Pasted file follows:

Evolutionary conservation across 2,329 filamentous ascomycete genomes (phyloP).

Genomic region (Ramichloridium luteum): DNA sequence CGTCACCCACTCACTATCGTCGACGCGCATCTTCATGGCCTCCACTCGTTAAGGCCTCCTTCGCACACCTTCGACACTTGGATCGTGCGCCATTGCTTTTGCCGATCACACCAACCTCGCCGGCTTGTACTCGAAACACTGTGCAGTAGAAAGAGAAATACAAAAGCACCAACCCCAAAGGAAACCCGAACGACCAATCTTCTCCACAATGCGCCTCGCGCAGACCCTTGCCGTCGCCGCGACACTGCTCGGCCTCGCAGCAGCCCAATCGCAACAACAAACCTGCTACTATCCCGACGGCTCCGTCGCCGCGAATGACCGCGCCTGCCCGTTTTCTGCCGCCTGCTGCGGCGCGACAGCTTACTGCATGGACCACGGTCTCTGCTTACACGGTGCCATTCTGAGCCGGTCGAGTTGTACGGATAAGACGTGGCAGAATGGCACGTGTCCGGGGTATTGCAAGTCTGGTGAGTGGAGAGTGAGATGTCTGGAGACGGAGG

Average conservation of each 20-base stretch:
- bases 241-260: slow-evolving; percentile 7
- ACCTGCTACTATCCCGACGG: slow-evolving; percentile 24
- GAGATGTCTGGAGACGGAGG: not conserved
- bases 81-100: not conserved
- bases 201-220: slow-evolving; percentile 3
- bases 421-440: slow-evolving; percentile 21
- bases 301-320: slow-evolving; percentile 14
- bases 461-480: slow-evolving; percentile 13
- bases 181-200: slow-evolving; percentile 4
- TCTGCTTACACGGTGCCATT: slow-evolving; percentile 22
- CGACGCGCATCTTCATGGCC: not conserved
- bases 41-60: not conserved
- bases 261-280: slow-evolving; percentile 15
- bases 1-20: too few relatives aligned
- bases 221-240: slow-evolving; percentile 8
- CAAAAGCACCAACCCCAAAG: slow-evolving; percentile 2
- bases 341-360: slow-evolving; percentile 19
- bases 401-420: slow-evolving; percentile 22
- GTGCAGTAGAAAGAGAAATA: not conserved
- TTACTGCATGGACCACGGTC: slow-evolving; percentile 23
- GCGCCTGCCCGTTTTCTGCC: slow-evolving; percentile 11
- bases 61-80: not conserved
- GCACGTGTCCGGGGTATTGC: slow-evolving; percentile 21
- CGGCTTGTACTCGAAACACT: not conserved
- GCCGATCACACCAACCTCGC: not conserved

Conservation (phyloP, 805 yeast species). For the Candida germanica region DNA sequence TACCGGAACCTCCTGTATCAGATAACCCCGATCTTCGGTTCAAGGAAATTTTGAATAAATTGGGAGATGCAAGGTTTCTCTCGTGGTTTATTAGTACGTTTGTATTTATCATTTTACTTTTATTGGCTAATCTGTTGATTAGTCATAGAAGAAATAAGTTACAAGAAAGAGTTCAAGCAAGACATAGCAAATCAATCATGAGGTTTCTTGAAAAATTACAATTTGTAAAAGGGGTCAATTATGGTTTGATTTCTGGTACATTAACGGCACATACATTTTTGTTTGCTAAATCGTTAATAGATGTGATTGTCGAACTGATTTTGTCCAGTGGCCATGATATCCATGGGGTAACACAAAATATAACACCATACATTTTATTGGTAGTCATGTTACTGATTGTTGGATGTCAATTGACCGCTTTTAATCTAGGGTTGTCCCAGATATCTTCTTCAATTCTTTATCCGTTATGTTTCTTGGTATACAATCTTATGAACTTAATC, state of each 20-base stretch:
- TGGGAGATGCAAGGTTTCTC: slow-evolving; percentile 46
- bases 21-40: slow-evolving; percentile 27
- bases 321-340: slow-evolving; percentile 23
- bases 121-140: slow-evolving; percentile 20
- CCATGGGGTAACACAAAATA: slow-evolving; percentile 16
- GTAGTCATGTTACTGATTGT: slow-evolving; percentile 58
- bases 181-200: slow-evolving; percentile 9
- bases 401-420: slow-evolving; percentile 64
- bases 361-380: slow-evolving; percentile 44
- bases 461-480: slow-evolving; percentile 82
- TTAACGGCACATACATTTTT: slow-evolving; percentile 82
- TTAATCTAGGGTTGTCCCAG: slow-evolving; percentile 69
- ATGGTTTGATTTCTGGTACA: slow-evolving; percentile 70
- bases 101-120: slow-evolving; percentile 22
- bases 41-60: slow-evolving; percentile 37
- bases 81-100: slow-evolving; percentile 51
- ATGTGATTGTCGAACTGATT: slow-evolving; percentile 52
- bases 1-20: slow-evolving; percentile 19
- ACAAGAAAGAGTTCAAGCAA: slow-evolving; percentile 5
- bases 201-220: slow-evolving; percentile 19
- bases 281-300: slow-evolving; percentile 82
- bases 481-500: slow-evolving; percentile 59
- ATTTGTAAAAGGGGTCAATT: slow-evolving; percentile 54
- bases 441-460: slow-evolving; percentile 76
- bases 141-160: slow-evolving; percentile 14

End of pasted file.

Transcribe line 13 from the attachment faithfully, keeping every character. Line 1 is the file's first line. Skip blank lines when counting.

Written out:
- TCTGCTTACACGGTGCCATT: slow-evolving; percentile 22